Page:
In addition to food supply chain issues, local Sysco drivers may not be driving this week

An unusual supply chain issue will affect some local restaurants this week. We know that some farms and food producers are understaffed, and now we’ve learned that the drivers at a major retailer aren’t driving.

After weeks of late deliveries, irregular deliveries and skipped deliveries, a local Sysco representative told several restaurants that Sysco drivers were on strike and would not deliver this week. The rep told restaurant owners the warning was so they could try to get the product elsewhere.

For many restaurants, Sysco is just one of their food distributors, but deliveries that don’t show up can be a real problem, especially if there isn’t enough time to order from another. business, or if they buy consumer packaging from the supermarket. costs twice as much. Combine that with the supply chain issues we’re already seeing, like price hikes and shortages of specific items, and your favorite place might have to charge more for some things, and might be completely out of others.

A Sysco spokesperson tells us, “There were limited and temporary delivery delays last week due to staffing issues; however, Sysco Syracuse expects to operate as usual this week. They say they “expect to be able to catch up on delivery delays this week.”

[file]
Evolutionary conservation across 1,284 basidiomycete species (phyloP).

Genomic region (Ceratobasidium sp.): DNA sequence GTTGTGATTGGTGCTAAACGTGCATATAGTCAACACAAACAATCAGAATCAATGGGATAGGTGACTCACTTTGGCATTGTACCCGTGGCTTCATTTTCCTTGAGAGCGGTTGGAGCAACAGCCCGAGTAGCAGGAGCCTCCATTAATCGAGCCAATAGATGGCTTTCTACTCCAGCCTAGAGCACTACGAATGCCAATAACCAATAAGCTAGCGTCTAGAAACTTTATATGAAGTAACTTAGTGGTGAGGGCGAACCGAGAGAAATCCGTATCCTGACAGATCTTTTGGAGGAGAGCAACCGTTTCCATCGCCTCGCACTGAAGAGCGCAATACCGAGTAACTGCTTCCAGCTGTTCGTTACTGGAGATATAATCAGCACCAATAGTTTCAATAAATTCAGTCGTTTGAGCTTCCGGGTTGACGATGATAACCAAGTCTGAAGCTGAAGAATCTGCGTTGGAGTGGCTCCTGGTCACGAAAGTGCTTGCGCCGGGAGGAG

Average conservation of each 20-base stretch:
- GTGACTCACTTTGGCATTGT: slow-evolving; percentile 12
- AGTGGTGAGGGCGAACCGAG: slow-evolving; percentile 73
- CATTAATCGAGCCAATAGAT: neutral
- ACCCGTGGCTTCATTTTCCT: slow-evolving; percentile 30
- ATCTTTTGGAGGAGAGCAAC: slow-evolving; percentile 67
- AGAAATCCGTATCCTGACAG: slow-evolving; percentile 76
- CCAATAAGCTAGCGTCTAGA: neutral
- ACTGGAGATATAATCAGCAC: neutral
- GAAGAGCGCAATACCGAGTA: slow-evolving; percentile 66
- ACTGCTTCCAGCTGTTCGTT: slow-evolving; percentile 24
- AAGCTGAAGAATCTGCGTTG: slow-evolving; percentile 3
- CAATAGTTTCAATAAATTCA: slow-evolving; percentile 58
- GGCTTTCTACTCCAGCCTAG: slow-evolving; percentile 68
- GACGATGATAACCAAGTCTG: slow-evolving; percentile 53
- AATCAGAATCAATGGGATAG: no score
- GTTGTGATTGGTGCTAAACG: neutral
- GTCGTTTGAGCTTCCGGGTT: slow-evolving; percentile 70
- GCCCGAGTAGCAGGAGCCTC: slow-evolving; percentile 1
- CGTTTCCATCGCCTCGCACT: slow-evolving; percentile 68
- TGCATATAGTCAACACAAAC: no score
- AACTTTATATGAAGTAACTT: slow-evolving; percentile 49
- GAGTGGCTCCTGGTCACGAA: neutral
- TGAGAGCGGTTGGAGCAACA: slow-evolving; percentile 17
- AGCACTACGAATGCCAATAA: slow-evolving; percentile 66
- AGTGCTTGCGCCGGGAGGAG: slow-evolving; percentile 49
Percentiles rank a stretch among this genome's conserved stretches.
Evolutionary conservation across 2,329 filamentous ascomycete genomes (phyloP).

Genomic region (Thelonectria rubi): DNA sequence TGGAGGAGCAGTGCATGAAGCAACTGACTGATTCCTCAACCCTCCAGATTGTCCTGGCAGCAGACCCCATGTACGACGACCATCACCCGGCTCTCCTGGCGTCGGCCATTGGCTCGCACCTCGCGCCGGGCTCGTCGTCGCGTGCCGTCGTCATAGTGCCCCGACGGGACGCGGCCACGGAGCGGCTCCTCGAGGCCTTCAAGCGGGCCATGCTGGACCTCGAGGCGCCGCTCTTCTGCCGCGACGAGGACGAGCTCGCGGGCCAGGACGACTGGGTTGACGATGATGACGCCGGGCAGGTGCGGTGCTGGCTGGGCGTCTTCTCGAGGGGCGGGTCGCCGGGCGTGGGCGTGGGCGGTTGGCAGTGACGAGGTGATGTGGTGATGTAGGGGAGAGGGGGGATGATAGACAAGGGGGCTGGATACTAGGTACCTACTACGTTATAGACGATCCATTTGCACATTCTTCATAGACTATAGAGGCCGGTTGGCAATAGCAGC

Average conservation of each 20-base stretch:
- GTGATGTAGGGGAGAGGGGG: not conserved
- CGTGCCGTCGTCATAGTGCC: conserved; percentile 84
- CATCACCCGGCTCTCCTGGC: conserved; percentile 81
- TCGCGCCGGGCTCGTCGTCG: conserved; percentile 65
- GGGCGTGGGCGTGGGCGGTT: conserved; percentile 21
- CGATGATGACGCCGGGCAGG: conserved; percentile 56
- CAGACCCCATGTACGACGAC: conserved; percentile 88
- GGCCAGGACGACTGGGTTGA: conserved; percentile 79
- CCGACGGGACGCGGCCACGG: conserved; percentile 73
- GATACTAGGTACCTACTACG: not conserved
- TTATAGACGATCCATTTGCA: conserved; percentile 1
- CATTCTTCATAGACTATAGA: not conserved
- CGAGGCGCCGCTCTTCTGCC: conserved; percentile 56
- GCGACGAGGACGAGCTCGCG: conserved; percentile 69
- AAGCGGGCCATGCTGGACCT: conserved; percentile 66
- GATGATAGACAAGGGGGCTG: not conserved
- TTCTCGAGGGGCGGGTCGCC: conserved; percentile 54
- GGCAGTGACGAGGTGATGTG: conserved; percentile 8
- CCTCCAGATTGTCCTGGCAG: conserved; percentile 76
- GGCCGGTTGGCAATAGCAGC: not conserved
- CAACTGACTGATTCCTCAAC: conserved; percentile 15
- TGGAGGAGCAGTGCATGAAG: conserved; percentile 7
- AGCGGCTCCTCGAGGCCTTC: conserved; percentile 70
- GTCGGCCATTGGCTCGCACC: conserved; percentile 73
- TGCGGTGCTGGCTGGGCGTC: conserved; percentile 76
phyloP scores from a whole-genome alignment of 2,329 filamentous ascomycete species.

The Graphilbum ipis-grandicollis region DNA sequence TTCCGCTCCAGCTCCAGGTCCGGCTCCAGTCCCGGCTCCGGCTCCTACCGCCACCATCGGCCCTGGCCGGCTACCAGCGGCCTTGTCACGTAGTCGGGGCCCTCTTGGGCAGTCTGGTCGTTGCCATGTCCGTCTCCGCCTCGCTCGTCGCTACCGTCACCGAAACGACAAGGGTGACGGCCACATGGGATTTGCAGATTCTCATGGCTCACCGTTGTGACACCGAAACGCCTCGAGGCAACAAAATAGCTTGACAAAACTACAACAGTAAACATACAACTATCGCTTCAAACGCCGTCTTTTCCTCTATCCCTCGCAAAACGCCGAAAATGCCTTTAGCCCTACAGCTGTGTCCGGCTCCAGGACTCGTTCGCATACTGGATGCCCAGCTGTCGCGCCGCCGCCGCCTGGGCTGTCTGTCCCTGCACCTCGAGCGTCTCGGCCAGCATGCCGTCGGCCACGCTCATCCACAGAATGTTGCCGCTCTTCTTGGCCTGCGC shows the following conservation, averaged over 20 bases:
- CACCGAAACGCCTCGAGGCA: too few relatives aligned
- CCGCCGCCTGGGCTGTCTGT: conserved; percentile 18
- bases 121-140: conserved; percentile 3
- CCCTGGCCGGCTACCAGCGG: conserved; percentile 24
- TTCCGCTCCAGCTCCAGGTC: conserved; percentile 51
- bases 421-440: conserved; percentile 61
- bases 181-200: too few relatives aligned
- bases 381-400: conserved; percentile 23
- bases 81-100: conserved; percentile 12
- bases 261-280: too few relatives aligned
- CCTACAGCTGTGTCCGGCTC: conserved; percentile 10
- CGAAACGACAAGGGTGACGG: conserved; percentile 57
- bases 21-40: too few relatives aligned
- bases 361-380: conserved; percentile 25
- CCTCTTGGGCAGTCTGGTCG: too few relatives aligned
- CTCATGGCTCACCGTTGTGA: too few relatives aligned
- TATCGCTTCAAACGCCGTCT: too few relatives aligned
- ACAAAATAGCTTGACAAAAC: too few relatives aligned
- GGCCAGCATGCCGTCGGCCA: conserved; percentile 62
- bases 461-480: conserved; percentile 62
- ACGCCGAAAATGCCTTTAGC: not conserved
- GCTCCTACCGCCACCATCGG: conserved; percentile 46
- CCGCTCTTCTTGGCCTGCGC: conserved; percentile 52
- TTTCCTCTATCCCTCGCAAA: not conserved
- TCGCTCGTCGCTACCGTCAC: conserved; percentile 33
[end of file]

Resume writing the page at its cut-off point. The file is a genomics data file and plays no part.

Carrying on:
But this Sysco spokesperson confirms that the Syracuse site is operating without a contract, after its existing employment contract expired a week and a half ago. Sysco tells us that the union’s bargaining committee backed the company’s latest offer, but union members rejected the offer last week.

Gregar Brous of Collegetown Bagels and Agava tells us that Sysco “eliminated a lot of small stops last week so we could run fewer trucks.”

Kevin Sullivan of Luna and Revelry Yards says they don’t expect any Sysco deliveries this week, but says local agriculture is more important than ever, and adds: “We are working hard to diversify our list of available suppliers and of alternative products.

One such alternative supplier is Cortland Produce, a family-run regional distributor that is nearly a century old. They tell us that they are always open to new customers and have seen an increase in business this month from existing customers who also use Sysco. Another long-time family-owned regional distributor, Maines, closed in the spring of 2020.

If that all sounds a little “inside baseball,” I’ll admit we don’t usually have to think about the logistics of how the food we eat gets to our plates, whether we shop at the grocery store or dining out. But now that we know there has been a shortage of drivers with the largest distributor in the area, and it may be worse this week, we can be ready when dinner runs out of toast cinnamon or wings will cost a few extra bucks a dozen at the sports bar.

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